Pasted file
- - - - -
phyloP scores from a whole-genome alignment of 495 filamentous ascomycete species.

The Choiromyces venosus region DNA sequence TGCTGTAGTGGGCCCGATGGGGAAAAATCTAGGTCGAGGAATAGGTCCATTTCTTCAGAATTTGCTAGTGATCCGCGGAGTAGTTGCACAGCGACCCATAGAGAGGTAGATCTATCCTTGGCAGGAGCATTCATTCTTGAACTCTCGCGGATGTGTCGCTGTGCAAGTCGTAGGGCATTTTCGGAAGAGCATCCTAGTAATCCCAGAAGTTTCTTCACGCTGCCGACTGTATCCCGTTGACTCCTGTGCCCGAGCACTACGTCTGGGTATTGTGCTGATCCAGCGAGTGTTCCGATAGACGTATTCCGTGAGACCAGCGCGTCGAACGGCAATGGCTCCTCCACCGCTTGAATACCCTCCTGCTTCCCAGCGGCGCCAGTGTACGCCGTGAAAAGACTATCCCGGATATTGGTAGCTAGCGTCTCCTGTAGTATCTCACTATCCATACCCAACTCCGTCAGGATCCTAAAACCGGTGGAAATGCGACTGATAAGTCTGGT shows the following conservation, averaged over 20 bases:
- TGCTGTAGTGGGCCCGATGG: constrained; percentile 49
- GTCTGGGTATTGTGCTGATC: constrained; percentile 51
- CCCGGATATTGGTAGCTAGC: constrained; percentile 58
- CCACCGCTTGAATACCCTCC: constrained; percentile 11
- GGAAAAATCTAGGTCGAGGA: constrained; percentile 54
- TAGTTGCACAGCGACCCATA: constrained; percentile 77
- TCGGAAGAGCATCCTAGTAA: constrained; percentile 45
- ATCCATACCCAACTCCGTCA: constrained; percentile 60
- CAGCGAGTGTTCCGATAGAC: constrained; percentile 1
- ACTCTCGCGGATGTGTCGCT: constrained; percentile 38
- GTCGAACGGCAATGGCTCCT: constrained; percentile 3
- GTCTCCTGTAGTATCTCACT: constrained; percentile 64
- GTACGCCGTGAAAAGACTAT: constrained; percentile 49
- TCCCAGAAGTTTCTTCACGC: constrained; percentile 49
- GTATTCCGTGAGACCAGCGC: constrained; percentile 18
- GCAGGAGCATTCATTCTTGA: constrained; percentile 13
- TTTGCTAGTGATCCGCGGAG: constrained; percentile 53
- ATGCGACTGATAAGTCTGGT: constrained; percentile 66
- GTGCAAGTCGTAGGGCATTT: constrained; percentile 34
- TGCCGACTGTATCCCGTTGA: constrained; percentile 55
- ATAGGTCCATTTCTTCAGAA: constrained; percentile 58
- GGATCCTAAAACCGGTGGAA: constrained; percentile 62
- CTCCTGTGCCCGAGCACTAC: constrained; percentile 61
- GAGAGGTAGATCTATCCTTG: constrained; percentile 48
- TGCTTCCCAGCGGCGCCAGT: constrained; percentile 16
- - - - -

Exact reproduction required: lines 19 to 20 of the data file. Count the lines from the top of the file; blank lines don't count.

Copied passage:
- TTTGCTAGTGATCCGCGGAG: constrained; percentile 53
- ATGCGACTGATAAGTCTGGT: constrained; percentile 66